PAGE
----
There’s a song about murdering the new girlfriend. Another about picking up the pieces after being dumped for a 22-year-old. And lots of buoyant, pop-attuned emotional ambiguity throughout.
The folksy, jazz-inflected, adult contemporary shtick of 32-year-old Norah Jones – the biggest-selling female artist of the 2000s, no less – makes way for a surprisingly darker, angrier collection of heartbreak jams on Little Broken Hearts, her fifth LP, which hits shelves and online emporiums alike next Tuesday, May 1st.
Crafted over many years with prolific hook man Brian Burton, alias Danger Mouse (Gnarls Barkley, Gorillaz, The Black Keys), the Grammy-winning songstress with a generation-spanning appeal finally moves away from the coffee house comforts of Come Away With Me to tread more “experimental” (her words) territory.
“I think some people will like it, some people won’t,” Jones told NIGHTLIFE.CA back in March, as she began the promo operation for a record that’s a manifest makeover on more than one level, with its cover art depicting Jones as a vampy, Mudhoney-era bad gal. “Whenever you try new things, I feel like there will always be people who want to hear more of the same. No matter what you do, people will either like it or not, so I just do it.”
Jones and Burton make the very sound decision not to tinker with the singer’s signature smoky pipes and intimate, melancholy delivery. Instead, they focus all creative re-imaginings on stacking up discreetly corrosive lyrics against a variety of midtempo hooks, puffed up with catchy synths, fuzzy guitars and string arrangements.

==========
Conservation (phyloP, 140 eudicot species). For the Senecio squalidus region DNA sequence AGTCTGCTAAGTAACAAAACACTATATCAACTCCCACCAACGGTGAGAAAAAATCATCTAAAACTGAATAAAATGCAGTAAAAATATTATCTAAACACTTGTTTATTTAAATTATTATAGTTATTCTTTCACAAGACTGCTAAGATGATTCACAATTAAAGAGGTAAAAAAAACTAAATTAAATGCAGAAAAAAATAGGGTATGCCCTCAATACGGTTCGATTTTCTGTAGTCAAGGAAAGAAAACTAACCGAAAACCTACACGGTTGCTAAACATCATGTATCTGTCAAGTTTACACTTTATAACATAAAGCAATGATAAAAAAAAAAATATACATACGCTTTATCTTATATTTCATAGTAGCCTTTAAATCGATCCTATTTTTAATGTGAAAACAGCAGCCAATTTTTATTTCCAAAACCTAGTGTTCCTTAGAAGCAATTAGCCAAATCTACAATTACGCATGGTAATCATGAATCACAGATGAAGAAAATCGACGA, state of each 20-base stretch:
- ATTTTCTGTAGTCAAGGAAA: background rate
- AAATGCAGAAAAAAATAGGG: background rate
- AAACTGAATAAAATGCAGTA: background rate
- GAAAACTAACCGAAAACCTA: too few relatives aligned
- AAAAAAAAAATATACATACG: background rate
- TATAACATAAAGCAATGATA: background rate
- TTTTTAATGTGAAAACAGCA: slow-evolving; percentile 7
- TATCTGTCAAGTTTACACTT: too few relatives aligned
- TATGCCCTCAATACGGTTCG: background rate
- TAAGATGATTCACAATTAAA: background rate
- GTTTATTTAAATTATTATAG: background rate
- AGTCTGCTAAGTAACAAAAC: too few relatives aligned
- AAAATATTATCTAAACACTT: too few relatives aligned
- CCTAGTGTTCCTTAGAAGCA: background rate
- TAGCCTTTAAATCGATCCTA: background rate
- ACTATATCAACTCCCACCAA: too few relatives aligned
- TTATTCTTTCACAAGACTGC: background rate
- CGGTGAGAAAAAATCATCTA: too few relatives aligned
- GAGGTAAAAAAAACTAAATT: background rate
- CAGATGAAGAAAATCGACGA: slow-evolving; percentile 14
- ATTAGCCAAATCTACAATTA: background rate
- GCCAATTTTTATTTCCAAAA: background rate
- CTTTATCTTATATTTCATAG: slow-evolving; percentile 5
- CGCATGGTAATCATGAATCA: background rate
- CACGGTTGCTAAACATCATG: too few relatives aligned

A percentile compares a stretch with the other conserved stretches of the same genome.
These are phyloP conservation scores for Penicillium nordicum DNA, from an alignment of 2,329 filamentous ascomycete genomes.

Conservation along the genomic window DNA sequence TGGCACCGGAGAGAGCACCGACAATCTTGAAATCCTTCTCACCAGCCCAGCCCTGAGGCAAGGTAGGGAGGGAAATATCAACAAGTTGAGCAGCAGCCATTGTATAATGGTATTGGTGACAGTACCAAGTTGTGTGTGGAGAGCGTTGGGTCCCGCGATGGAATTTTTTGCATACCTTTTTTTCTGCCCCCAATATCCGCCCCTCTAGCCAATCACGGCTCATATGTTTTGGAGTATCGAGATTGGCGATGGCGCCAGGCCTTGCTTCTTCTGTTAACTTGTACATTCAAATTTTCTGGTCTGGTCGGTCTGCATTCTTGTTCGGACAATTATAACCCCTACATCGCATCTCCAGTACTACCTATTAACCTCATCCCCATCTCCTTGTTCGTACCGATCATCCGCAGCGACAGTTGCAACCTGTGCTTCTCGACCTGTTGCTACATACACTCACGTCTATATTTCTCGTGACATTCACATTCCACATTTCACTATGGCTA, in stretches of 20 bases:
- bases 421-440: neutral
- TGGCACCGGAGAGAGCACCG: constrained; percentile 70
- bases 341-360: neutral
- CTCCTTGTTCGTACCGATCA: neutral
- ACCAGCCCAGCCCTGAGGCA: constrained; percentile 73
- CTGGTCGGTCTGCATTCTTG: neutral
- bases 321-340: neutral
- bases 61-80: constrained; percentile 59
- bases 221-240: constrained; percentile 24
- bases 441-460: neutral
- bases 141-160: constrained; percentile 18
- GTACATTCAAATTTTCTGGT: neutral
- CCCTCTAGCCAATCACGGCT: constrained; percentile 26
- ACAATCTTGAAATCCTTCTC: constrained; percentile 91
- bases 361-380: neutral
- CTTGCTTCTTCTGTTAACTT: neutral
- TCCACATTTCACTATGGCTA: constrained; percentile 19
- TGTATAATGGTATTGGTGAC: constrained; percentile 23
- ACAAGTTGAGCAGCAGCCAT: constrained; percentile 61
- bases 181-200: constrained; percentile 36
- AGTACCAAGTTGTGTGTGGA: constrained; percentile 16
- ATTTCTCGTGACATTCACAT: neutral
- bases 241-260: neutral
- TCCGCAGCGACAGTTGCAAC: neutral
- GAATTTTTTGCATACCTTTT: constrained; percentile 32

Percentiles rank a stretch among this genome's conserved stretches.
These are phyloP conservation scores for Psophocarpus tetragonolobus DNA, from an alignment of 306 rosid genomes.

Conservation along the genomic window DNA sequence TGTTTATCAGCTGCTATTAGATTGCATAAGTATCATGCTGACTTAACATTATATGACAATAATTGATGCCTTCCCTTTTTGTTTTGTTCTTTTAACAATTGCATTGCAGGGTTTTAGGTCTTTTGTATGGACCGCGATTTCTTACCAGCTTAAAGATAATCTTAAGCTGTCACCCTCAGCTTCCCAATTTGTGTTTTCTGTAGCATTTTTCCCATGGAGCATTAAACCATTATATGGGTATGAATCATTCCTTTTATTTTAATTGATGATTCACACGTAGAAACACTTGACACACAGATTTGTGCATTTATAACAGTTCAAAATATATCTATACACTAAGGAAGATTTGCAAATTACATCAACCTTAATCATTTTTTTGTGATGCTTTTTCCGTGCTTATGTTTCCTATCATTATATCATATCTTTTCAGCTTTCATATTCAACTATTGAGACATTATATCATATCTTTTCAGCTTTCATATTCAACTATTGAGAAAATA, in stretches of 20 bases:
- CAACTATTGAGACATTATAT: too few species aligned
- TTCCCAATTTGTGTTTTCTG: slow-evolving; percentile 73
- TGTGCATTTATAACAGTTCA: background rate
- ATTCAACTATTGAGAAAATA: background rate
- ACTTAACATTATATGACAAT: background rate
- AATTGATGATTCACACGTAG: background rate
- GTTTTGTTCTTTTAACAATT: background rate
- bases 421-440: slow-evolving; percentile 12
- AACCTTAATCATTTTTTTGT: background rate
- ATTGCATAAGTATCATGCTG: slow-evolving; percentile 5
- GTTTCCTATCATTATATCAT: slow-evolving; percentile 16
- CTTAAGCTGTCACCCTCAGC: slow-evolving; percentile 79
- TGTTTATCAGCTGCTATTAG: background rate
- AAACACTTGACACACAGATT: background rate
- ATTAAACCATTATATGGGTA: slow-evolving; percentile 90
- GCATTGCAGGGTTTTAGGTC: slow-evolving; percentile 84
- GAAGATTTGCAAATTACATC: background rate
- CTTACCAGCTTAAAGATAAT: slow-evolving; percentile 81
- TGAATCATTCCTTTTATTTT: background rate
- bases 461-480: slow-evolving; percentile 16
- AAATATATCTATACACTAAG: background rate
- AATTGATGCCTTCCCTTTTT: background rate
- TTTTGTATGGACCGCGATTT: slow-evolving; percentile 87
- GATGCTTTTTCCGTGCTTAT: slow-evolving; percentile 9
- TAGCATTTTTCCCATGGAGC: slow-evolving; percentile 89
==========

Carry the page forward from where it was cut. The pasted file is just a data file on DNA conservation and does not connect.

Jones, who keeps us guessing throughout as to what’s fact, what’s fiction, tells me she didn’t deliberately set out to channel her breakup blues into sweetly lethal pop bombs. “I didn’t have any expectations going into the project, and I don’t think that Brian did either. I know he loves dark music, and what ended up happening was we just started writing new songs and they all sort of strung together. It just kind of took shape.”
Whether this wins over a new, St. Vincent and Feist-attuned public remains to be seen. If nothing else, Little Broken Hearts should put that nasty ‘Snorah Jones’ moniker to rest.
**A longer interview will be published in the May/June issue of NIGHTLIFE.CA.